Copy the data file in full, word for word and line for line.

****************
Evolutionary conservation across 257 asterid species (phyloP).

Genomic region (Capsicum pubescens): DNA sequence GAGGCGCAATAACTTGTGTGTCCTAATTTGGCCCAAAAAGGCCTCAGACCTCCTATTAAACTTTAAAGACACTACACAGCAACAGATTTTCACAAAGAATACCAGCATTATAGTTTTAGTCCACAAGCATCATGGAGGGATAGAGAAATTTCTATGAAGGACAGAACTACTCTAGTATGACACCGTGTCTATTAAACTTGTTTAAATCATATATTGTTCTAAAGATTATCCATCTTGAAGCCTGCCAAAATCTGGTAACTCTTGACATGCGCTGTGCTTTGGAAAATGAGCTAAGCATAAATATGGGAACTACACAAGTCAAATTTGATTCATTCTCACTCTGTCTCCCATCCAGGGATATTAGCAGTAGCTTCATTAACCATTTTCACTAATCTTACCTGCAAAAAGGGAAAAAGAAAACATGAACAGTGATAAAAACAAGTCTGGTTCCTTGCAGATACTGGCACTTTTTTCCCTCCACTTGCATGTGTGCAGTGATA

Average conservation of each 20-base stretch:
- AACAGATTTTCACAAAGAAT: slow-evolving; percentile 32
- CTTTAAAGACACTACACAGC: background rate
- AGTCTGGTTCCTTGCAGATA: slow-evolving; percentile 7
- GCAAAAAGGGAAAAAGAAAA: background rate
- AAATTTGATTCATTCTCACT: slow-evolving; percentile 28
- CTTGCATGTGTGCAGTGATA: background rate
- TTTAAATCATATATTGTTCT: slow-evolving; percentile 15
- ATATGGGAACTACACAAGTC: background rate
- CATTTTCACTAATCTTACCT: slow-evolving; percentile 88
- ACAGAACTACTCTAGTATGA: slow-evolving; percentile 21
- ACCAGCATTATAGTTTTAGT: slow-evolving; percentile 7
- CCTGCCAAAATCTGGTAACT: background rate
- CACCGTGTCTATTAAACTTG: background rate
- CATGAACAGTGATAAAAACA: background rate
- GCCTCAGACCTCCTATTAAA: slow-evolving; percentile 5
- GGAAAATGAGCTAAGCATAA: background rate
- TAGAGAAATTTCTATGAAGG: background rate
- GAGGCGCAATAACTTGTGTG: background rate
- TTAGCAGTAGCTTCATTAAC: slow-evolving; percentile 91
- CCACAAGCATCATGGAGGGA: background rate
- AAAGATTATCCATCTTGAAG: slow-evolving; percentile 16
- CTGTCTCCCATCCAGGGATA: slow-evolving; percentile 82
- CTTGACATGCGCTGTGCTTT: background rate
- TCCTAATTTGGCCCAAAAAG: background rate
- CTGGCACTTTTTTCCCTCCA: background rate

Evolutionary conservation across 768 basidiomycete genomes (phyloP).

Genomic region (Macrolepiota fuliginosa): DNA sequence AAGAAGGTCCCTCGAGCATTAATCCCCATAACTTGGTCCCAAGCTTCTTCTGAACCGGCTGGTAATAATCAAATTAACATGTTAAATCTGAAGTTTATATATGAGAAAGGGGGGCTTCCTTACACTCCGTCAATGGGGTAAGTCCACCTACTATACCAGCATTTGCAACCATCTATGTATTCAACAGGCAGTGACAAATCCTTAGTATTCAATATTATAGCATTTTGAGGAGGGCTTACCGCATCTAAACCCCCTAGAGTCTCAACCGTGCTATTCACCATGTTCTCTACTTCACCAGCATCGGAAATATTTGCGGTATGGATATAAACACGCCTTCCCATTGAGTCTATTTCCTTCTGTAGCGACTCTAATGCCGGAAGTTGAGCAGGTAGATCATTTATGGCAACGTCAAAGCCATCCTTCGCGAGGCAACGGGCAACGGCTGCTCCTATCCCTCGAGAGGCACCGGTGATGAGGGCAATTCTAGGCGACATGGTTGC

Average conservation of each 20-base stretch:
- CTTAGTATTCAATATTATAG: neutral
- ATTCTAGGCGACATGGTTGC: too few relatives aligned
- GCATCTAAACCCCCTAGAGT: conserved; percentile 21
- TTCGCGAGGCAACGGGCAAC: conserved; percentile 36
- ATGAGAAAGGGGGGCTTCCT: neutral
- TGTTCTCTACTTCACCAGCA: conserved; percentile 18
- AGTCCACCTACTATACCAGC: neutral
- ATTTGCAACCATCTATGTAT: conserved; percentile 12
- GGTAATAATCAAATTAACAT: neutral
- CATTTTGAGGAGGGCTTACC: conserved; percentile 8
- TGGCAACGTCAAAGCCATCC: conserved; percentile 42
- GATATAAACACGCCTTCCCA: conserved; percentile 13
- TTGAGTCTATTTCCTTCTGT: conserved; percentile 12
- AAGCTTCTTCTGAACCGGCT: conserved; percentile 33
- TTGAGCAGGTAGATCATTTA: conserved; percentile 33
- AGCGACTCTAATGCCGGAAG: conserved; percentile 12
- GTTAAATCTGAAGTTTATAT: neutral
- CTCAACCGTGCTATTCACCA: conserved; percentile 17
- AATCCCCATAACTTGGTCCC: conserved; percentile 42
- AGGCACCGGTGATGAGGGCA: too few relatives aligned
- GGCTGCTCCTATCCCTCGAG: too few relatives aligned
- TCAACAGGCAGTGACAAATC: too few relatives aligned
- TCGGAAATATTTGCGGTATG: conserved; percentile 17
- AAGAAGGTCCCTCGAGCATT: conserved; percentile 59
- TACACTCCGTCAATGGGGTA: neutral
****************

Evolutionary conservation across 257 asterid species (phyloP).

Genomic region (Capsicum pubescens): DNA sequence GAGGCGCAATAACTTGTGTGTCCTAATTTGGCCCAAAAAGGCCTCAGACCTCCTATTAAACTTTAAAGACACTACACAGCAACAGATTTTCACAAAGAATACCAGCATTATAGTTTTAGTCCACAAGCATCATGGAGGGATAGAGAAATTTCTATGAAGGACAGAACTACTCTAGTATGACACCGTGTCTATTAAACTTGTTTAAATCATATATTGTTCTAAAGATTATCCATCTTGAAGCCTGCCAAAATCTGGTAACTCTTGACATGCGCTGTGCTTTGGAAAATGAGCTAAGCATAAATATGGGAACTACACAAGTCAAATTTGATTCATTCTCACTCTGTCTCCCATCCAGGGATATTAGCAGTAGCTTCATTAACCATTTTCACTAATCTTACCTGCAAAAAGGGAAAAAGAAAACATGAACAGTGATAAAAACAAGTCTGGTTCCTTGCAGATACTGGCACTTTTTTCCCTCCACTTGCATGTGTGCAGTGATA

Average conservation of each 20-base stretch:
- AACAGATTTTCACAAAGAAT: slow-evolving; percentile 32
- CTTTAAAGACACTACACAGC: background rate
- AGTCTGGTTCCTTGCAGATA: slow-evolving; percentile 7
- GCAAAAAGGGAAAAAGAAAA: background rate
- AAATTTGATTCATTCTCACT: slow-evolving; percentile 28
- CTTGCATGTGTGCAGTGATA: background rate
- TTTAAATCATATATTGTTCT: slow-evolving; percentile 15
- ATATGGGAACTACACAAGTC: background rate
- CATTTTCACTAATCTTACCT: slow-evolving; percentile 88
- ACAGAACTACTCTAGTATGA: slow-evolving; percentile 21
- ACCAGCATTATAGTTTTAGT: slow-evolving; percentile 7
- CCTGCCAAAATCTGGTAACT: background rate
- CACCGTGTCTATTAAACTTG: background rate
- CATGAACAGTGATAAAAACA: background rate
- GCCTCAGACCTCCTATTAAA: slow-evolving; percentile 5
- GGAAAATGAGCTAAGCATAA: background rate
- TAGAGAAATTTCTATGAAGG: background rate
- GAGGCGCAATAACTTGTGTG: background rate
- TTAGCAGTAGCTTCATTAAC: slow-evolving; percentile 91
- CCACAAGCATCATGGAGGGA: background rate
- AAAGATTATCCATCTTGAAG: slow-evolving; percentile 16
- CTGTCTCCCATCCAGGGATA: slow-evolving; percentile 82
- CTTGACATGCGCTGTGCTTT: background rate
- TCCTAATTTGGCCCAAAAAG: background rate
- CTGGCACTTTTTTCCCTCCA: background rate

Evolutionary conservation across 768 basidiomycete genomes (phyloP).

Genomic region (Macrolepiota fuliginosa): DNA sequence AAGAAGGTCCCTCGAGCATTAATCCCCATAACTTGGTCCCAAGCTTCTTCTGAACCGGCTGGTAATAATCAAATTAACATGTTAAATCTGAAGTTTATATATGAGAAAGGGGGGCTTCCTTACACTCCGTCAATGGGGTAAGTCCACCTACTATACCAGCATTTGCAACCATCTATGTATTCAACAGGCAGTGACAAATCCTTAGTATTCAATATTATAGCATTTTGAGGAGGGCTTACCGCATCTAAACCCCCTAGAGTCTCAACCGTGCTATTCACCATGTTCTCTACTTCACCAGCATCGGAAATATTTGCGGTATGGATATAAACACGCCTTCCCATTGAGTCTATTTCCTTCTGTAGCGACTCTAATGCCGGAAGTTGAGCAGGTAGATCATTTATGGCAACGTCAAAGCCATCCTTCGCGAGGCAACGGGCAACGGCTGCTCCTATCCCTCGAGAGGCACCGGTGATGAGGGCAATTCTAGGCGACATGGTTGC

Average conservation of each 20-base stretch:
- CTTAGTATTCAATATTATAG: neutral
- ATTCTAGGCGACATGGTTGC: too few relatives aligned
- GCATCTAAACCCCCTAGAGT: conserved; percentile 21
- TTCGCGAGGCAACGGGCAAC: conserved; percentile 36
- ATGAGAAAGGGGGGCTTCCT: neutral
- TGTTCTCTACTTCACCAGCA: conserved; percentile 18
- AGTCCACCTACTATACCAGC: neutral
- ATTTGCAACCATCTATGTAT: conserved; percentile 12
- GGTAATAATCAAATTAACAT: neutral
- CATTTTGAGGAGGGCTTACC: conserved; percentile 8
- TGGCAACGTCAAAGCCATCC: conserved; percentile 42
- GATATAAACACGCCTTCCCA: conserved; percentile 13
- TTGAGTCTATTTCCTTCTGT: conserved; percentile 12
- AAGCTTCTTCTGAACCGGCT: conserved; percentile 33
- TTGAGCAGGTAGATCATTTA: conserved; percentile 33
- AGCGACTCTAATGCCGGAAG: conserved; percentile 12
- GTTAAATCTGAAGTTTATAT: neutral
- CTCAACCGTGCTATTCACCA: conserved; percentile 17
- AATCCCCATAACTTGGTCCC: conserved; percentile 42
- AGGCACCGGTGATGAGGGCA: too few relatives aligned
- GGCTGCTCCTATCCCTCGAG: too few relatives aligned
- TCAACAGGCAGTGACAAATC: too few relatives aligned
- TCGGAAATATTTGCGGTATG: conserved; percentile 17
- AAGAAGGTCCCTCGAGCATT: conserved; percentile 59
- TACACTCCGTCAATGGGGTA: neutral